Since 1993, Asset Protection Trusts have been a high-profile planning tool. The basic asset protection plan, the spendthrift trust, has been around for generations. However, the spendthrift trust is not an ironclad protection against creditors, particularly when the debtor is the creator of the trust and one of its beneficiaries. Early in this decade, another technique began to generate a great deal of interest. This involves creating a trust in, or moving a trust to, a foreign country that does not recognize U.S. judgments or other legal processes. Because a U.S. person creating a trust may be unwilling to put significant assets in the hands of a foreign trustee and leave those assets completely at the mercy of a foreign court, the scheme calls for the creator of the trust to retain a degree of control by serving as co-trustee. In addition, the trust document also names a "trust protector," who has the ability to remove trustees, possibly veto actions by the trustees and move the trust to another jurisdiction. Thus, if legal action is started by a creditor in the foreign country, the trust protector moves the assets to another country, forcing the creditor to start proceedings anew. In many cases the person creating the trust also serves as trust protector. However, "anti-duress" provisions give the foreign trustee the right to remove the settlor from the position of co-trustee or trust protector.

A recent case in Nevada shows just how dicey these trusts can be. A husband and wife (the defendants) became involved in a telemarketing venture. They had created an asset protection trust in the Cook Islands. It was believed that their profits from the telemarketing venture flowed into that trust. The Federal Trade Commission commenced action against them after investors in their venture claimed to have lost considerable amounts of money. The district court issued a temporary restraining order and a preliminary injunction, which required the defendants to repatriate any assets held for their benefit outside of the United States. The defendants then instructed the Cook Islands trustee to comply with the preliminary injunction. At this point, the trust worked as was intended. The Cook Islands trustee removed the defendants as trustees and refused to repatriate the assets. The court countered by holding the defendants in civil contempt. The defendants appealed, claiming that it was impossible for them to comply with the court's order.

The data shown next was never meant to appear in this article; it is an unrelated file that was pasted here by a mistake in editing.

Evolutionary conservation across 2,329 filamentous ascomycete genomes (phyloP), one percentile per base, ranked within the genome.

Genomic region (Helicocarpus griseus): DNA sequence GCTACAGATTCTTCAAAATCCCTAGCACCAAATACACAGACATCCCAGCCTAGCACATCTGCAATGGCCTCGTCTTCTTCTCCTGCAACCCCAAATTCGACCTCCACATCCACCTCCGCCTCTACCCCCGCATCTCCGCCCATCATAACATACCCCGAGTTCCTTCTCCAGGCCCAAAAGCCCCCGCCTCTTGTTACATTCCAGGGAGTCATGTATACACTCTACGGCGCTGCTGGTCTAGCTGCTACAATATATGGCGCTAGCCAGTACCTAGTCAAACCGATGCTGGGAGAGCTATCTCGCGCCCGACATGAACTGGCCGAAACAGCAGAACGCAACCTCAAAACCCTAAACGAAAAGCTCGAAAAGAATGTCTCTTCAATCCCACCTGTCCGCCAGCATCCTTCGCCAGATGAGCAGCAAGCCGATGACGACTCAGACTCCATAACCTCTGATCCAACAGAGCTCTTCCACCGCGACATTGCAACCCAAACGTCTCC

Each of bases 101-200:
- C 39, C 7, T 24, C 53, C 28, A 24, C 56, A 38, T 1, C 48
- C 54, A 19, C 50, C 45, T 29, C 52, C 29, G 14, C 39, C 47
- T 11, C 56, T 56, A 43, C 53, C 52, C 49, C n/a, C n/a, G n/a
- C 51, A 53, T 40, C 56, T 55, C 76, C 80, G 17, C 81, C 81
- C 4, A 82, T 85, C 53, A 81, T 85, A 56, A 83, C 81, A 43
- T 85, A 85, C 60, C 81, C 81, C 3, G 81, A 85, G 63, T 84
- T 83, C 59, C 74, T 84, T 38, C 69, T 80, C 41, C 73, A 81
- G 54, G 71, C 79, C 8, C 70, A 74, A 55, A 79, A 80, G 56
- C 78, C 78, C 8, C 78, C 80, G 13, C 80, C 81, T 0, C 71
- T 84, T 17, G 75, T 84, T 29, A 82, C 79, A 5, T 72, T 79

The 9th Circuit affirmed the district court. As a result, the defendants faced a serious threat of spending time in jail.

Whether this opinion sounds the death knell for offshore asset protection trusts is still uncertain. The facts in this case are particularly bad for the defendants. First, Judge Wiggins' opinion referring to the telemarketing venture as "a Ponzi scheme" does not make them particularly loveable parties. Second, the defendants were not only co-trustees, but also trust protectors. Third, their powers as trust protectors went beyond a power to veto trustees' decisions. Their powers included the affirmative power to appoint new trustees, and the opinion notes that the trust instrument was drafted to make the anti-duress provisions subject to the trust protectors' powers rather than making the trust protectors' powers subject to the anti-duress provisions. In the court's opinion, then, the defendants did have the power to force the foreign trustee to repatriate the trust assets to the United States.

The main purpose of asset protection trusts is protection from creditors, not relief from the estate and gift taxes. In our opinion, asset protection trusts, under the right set of circumstances, may serve a valid purpose in estate planning. However, they are not for everyone, and they do require expert drafting.